The American Trucking Association (ATA) has some ambitious goals for 2015. Earlier this year they announced that their agenda includes working on highway funding, safety fitness determination requirements for truckers and trying to solve the driver shortage in the U.S.
As we discussed in another post, the truck driver shortage is becoming a more pressing issue as the current generation of drivers continues to age. As more drivers are reaching retirement, there are fewer young drivers entering the field. For years, the industry has been trying to solve this crisis and working to attract millennials. As a result, the ATA is looking for new ways to connect with the younger generation and create change within the industry to better fit their needs.
One of the greatest challenges in attracting new drivers is presenting trucking as a legitimate career path. To prevent this crisis from worsening, many believe the minimum age requirement for obtaining a CDL should be lowered from 21 years old to 18 or 19.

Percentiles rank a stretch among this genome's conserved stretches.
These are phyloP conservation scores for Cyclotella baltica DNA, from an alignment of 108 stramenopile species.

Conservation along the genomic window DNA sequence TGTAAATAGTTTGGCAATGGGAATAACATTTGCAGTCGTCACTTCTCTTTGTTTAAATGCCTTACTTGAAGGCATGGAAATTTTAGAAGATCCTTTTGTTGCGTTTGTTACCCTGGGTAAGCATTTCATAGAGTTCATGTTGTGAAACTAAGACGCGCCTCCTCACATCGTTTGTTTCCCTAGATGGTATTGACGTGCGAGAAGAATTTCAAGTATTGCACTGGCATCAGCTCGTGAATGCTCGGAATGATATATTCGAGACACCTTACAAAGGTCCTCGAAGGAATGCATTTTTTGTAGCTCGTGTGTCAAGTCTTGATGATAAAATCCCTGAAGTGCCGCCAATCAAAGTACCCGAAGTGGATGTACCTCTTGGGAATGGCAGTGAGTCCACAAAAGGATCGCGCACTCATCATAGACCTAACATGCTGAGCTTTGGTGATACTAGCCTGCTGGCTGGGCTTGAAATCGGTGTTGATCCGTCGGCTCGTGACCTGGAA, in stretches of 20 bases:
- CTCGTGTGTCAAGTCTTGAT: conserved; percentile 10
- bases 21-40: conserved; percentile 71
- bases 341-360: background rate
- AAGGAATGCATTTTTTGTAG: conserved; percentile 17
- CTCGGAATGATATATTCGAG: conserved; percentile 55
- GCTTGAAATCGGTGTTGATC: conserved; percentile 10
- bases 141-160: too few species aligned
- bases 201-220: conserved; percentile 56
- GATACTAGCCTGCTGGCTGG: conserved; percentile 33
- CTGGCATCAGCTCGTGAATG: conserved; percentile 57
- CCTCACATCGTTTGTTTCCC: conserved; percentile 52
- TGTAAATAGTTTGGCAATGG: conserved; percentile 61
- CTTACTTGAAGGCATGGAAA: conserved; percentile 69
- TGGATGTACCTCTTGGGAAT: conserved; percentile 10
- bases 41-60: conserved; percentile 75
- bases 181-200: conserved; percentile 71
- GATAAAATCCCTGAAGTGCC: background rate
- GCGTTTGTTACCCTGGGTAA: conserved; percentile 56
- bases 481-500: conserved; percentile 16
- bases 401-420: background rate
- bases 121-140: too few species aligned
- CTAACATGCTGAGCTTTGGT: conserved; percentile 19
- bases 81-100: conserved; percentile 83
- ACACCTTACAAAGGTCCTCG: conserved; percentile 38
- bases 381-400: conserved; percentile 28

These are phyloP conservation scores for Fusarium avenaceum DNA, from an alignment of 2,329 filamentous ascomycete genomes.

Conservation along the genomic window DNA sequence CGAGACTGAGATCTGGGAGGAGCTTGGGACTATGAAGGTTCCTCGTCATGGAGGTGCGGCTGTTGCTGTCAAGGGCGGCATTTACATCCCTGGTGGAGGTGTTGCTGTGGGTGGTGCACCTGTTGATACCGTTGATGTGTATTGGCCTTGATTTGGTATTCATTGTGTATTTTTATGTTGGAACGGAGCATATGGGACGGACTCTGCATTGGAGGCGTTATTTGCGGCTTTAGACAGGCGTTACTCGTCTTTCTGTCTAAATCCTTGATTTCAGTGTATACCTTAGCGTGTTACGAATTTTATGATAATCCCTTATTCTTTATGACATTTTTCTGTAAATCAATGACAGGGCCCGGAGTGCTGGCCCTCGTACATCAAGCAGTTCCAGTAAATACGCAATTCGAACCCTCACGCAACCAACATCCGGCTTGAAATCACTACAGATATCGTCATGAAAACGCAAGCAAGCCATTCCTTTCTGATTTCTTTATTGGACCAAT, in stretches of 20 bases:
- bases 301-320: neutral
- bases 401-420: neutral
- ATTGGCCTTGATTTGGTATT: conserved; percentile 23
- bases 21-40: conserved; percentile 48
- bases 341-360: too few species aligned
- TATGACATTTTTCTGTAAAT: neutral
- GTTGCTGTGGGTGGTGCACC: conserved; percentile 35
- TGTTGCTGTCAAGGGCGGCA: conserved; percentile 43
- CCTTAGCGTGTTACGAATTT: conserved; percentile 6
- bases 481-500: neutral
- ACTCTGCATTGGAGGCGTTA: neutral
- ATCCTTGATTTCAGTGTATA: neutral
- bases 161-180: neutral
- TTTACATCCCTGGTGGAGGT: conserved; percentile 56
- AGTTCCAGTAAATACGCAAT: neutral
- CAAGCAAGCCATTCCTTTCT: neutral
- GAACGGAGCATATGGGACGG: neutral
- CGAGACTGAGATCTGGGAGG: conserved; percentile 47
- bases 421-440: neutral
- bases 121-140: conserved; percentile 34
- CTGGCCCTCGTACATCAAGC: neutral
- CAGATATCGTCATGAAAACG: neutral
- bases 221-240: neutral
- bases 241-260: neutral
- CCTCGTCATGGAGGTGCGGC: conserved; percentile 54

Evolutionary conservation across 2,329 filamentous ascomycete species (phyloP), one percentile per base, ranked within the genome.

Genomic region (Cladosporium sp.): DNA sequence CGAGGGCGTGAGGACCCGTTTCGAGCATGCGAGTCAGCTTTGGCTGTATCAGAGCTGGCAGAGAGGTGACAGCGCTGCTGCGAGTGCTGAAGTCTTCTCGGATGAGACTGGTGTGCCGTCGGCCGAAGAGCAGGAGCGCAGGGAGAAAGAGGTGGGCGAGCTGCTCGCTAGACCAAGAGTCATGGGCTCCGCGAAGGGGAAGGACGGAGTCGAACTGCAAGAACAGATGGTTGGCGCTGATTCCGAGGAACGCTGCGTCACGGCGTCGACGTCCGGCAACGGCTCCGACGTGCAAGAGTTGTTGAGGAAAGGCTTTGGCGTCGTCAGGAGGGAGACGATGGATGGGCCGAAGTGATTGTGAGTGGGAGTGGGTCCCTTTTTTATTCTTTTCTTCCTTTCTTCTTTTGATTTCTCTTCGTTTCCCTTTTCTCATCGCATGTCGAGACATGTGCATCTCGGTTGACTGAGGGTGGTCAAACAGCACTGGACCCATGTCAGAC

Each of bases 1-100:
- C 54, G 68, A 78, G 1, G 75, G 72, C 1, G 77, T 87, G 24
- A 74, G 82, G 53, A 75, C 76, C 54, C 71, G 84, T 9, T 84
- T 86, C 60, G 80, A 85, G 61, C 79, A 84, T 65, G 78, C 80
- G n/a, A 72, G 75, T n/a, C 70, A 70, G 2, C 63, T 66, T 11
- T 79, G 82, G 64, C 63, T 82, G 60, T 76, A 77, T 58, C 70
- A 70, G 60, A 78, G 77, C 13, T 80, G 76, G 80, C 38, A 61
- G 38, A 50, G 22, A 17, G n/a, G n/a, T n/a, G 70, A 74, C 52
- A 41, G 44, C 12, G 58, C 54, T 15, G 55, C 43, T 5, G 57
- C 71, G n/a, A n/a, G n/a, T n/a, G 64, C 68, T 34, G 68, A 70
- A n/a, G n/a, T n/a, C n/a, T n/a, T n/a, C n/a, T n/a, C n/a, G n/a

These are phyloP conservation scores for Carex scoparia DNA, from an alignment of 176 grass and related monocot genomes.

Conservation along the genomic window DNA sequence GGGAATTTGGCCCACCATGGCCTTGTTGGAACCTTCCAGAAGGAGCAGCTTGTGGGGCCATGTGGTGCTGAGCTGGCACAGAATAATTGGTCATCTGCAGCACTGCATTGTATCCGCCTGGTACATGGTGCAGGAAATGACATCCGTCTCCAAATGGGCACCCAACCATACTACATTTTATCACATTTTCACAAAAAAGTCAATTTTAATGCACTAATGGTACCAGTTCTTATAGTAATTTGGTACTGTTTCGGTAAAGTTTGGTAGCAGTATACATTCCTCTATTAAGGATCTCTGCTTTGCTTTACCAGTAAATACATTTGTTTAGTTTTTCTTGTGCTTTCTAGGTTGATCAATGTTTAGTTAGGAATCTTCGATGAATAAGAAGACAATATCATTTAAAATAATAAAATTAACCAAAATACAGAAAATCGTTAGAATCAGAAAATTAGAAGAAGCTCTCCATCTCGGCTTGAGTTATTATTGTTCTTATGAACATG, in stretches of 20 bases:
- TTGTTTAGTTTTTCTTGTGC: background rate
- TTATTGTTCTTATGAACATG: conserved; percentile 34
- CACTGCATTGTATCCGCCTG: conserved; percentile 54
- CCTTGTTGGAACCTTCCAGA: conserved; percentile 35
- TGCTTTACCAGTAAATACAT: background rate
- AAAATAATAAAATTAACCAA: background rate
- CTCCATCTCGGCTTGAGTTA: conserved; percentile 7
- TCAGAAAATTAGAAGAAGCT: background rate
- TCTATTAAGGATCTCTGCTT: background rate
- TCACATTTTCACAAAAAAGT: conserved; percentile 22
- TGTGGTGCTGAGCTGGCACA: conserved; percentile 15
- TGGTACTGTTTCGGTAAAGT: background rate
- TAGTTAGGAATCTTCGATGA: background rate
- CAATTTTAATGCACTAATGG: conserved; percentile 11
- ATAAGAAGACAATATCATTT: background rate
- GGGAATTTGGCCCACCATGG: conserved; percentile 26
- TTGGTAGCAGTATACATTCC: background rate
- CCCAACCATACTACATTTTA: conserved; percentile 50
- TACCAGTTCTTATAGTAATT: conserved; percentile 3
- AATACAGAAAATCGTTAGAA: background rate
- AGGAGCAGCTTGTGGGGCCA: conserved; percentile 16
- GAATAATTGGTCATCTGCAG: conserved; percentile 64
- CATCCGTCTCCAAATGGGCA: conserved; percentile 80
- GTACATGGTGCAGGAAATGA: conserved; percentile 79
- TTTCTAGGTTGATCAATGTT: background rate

ATA believes timing is crucial to solving the driver shortage. Most 18 year olds are leaving high school and selecting a career path. Since the current age requirement for a CDL license is 21, driving is not an option for newly graduating seniors. As a result, many explore other careers and spend roughly 2-3 years working towards other paths. Trucking simply becomes Plan B for many. The industry believes they are missing their golden opportunity to present commercial transit as a career path. Lowering the age could greatly improve the shortage issue because they are reaching the upcoming workforce at the right time.
However, some question the safety behind this – Is an 18 year old experienced enough to maintain this career? Many say yes they do have the necessary experience needed since most states allow drivers to receive their driving permit by the ages of 14 or 15. By the time they reach 18, they would already have a few years to mature as drivers.
Lowering the minimum truck driving age is not a new concept. Some states have already lowered their minimum age requirement for acquiring a CDL to 18 or 19 and found success in attracting millennials. However, drivers under the age of 21 have to remain within state borders, which is limiting for both carriers and employees.
It is clear that the pros outweigh the cons in this debate; however we will see how this plays out. This could be a solution to help solve the current driver shortage we are facing.
What is your opinion? Should the minimum driving age for a CDL be lowered to 18 across the country?